Global Health Press

Ghana declares first-ever outbreak of Marburg virus disease

Ghana has announced the country’s first outbreak of Marburg virus disease. The Institute Pasteur in Dakar, Senegal, received samples from two patients from the southern Ashanti region of Ghana – both deceased and unrelated – who showed symptoms including diarrhea, fever, nausea, and vomiting. The laboratory confirmed the results from the Noguchi Memorial Institute for Medical Research, which suggested their illness was due to the Marburg virus. One case was a 26-year-old male who checked into a hospital on 26 June 2022 and died on 27 June. The second case was a 51-year-old male who reported to the hospital on 28 June and died on the same day.

The New England Journal of Medicine published in June 2022 the detection of Marburg Virus Disease (MVD) in a 46-year-old man in Guinea in August 2021. The man died with bleeding from several orifices and the initial diagnosis of MVD was confirmed in a postmortem buccal sample via real-time reverse transcriptase-PCR. Field investigations indicated that the Guinea Marburg Virus strain had been isolated from bats in Sierra Leone and from humans in Angola. Guinean forest and other others of western Africa, including Sierra Leone, demonstrate to be environmentally suitable for zoonotic transmission of MVD by bats, particularly the Egyptian fruit bat, which has been identified as a natural MARV reservoir host.

Marburg virus (MARV) is a close relative of the more well-known Ebola virus (EBOV) and is the founding member of the Filoviridae family and Mononegavirales order. Marburg virus disease (MVD) is a highly infectious viral hemorrhagic fever and considered extremely dangerous. It is transmitted to people from fruit bats and spreads among humans through direct contact with the bodily fluids of infected people, surfaces, and materials. Illness begins abruptly, with high fever, severe headache, and malaise. Many patients develop severe hemorrhagic signs within seven days. Case fatality rates have varied from 24% to 88% in past outbreaks depending on virus strain and the quality of case management. Although there are no vaccines or antiviral treatments approved to treat the virus, supportive care – rehydration with oral or intravenous fluids and a range of potential treatments, including blood products, immune therapies, and drug therapies, as well as candidate vaccines with phase 1 data – are being evaluated.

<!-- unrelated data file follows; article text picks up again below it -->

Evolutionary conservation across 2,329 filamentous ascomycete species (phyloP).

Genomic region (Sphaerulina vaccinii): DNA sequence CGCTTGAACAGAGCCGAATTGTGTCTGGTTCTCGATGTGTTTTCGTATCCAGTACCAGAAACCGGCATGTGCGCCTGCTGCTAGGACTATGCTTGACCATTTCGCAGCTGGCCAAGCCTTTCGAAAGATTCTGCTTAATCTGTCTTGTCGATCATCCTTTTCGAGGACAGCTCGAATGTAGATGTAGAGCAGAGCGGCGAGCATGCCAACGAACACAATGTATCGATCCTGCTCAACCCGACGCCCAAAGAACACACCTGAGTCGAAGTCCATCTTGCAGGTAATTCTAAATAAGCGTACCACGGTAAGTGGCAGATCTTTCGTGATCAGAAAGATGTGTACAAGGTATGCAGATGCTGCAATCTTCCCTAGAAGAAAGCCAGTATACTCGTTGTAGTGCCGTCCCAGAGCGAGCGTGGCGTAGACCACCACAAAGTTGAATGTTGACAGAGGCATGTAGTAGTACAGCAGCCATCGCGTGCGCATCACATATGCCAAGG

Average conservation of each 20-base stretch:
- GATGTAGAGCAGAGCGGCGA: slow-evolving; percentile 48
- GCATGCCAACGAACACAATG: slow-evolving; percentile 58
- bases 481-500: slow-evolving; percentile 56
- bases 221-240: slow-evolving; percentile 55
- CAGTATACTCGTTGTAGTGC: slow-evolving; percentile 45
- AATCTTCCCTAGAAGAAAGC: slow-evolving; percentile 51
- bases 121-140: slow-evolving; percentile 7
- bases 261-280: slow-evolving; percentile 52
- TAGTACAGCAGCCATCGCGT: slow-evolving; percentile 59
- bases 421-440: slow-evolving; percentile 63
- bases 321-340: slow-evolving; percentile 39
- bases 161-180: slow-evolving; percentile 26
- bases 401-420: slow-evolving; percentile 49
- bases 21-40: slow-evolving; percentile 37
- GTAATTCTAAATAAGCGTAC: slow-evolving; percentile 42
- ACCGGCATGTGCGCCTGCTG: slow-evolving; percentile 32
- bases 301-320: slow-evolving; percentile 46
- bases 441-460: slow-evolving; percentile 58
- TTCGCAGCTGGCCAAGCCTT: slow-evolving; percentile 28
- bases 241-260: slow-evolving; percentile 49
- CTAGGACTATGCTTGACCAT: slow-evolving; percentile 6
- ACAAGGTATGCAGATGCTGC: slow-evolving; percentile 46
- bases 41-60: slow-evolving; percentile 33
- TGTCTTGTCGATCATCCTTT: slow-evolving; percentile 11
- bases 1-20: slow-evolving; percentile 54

Where did the virus come from?

Marburg virus was first discovered in 1967 during a set of outbreaks in the German cities Marburg and Frankfurt and in Belgrade, the capital of Serbia. All patients in Marburg were employees of Behringwerke (a producer of sera and vaccines), the patients in Frankfurt were employees of the Paul Ehrlich Institute (the German licensing authority for sera and vaccines) and the primary case patient in Belgrade was a veterinarian employed at the Institute Torlak (production and safety testing of live poliomyelitis vaccine). All patients with primary infection at the 3 locations had direct contact with blood, organs, and cell cultures from Cercopithecus aethiops monkeys imported from Uganda for clinical research. During these outbreaks, thirty-one people became infected and seven of them died. The assumption was that MARV had originated on the African continent, but there has never been direct proof of this hypothesis. In addition, a small degree of uncertainty remained because of the contacts that the Cercopithecus aethiops monkeys had, while in an animal house in London on their transport. In 1975, 8 years after importation of Marburg virus to Europe, a small outbreak occurred in Johannesburg, South Africa with a strain that very loosely resembled the strain isolated in 1967. Sporadic additional cases of MVD were documented in the following years (1980 and 1987 in Nairobi, 1990 in Koltsovo, Russia) followed by larger outbreaks (154 cases) in 1998 in Congo and in 2005 in Angola (252 cases). Interestingly, new Guinea MARV in 2021 and the Angola MARV from 2005 seem to share a common ancestor that existed in 1965 (95% confidence interval). It indicates that these lineages diverged from a common ancestor 56 years ago and evolved independently in its respective reservoir host. Over all these years, the virus had the opportunity to disperse over large distances by bat migration.

Ebola virus was thought to be more dangerous than Marburg virus (MARV), but it has been evident that MARV is present in larger areas of Africa than previously acknowledged and therefore must be considered as big a treat as Ebola virus.

While there are vaccines against Ebola, there is no vaccine against the MARV and treatment (in an ICU) is totally symptomatic (providing fluids, maintaining blood pressure, providing oxygen if needed, replacing lost blood and treating nosocomial infections). Prevention consists solely of avoiding direct contact with blood, saliva, vomit, urine, and other bodily fluids of people with MARV disease (or unknown illnesses).

By Dr. Simone Müschenborn-Koglin

Contributing Editor, GHP
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